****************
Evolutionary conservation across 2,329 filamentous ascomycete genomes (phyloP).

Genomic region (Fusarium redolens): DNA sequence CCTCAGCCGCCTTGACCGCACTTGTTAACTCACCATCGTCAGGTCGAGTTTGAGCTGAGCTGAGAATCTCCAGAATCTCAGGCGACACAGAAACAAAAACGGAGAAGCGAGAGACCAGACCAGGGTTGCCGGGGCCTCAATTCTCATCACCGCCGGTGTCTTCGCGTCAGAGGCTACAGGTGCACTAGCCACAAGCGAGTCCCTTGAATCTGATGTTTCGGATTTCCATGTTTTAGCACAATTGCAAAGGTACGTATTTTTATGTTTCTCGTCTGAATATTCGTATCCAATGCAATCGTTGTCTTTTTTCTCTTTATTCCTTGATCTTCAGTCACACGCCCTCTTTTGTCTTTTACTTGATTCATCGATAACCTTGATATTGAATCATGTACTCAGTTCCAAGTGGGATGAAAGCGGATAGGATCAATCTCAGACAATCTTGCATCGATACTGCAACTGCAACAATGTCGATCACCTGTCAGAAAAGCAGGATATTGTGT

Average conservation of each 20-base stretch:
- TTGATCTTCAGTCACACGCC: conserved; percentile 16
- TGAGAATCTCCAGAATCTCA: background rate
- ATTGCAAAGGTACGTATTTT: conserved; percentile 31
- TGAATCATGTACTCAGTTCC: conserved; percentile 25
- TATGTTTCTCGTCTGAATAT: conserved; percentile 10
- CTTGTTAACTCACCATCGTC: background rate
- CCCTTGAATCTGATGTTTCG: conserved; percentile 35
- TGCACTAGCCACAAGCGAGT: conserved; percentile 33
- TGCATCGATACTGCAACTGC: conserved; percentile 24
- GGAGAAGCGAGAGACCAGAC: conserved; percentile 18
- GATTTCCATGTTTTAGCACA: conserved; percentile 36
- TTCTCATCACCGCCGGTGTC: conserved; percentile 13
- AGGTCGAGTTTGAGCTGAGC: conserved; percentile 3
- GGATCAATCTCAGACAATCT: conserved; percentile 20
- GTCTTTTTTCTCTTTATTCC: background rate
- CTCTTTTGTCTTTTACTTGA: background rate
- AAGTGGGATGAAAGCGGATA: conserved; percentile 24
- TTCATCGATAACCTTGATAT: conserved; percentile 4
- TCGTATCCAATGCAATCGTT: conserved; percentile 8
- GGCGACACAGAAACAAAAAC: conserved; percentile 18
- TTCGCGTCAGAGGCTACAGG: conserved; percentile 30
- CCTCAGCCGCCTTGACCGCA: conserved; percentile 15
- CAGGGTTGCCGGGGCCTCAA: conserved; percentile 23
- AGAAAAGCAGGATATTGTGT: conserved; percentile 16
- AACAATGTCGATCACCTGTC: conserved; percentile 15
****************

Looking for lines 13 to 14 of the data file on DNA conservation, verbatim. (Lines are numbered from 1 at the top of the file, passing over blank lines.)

- GGAGAAGCGAGAGACCAGAC: conserved; percentile 18
- GATTTCCATGTTTTAGCACA: conserved; percentile 36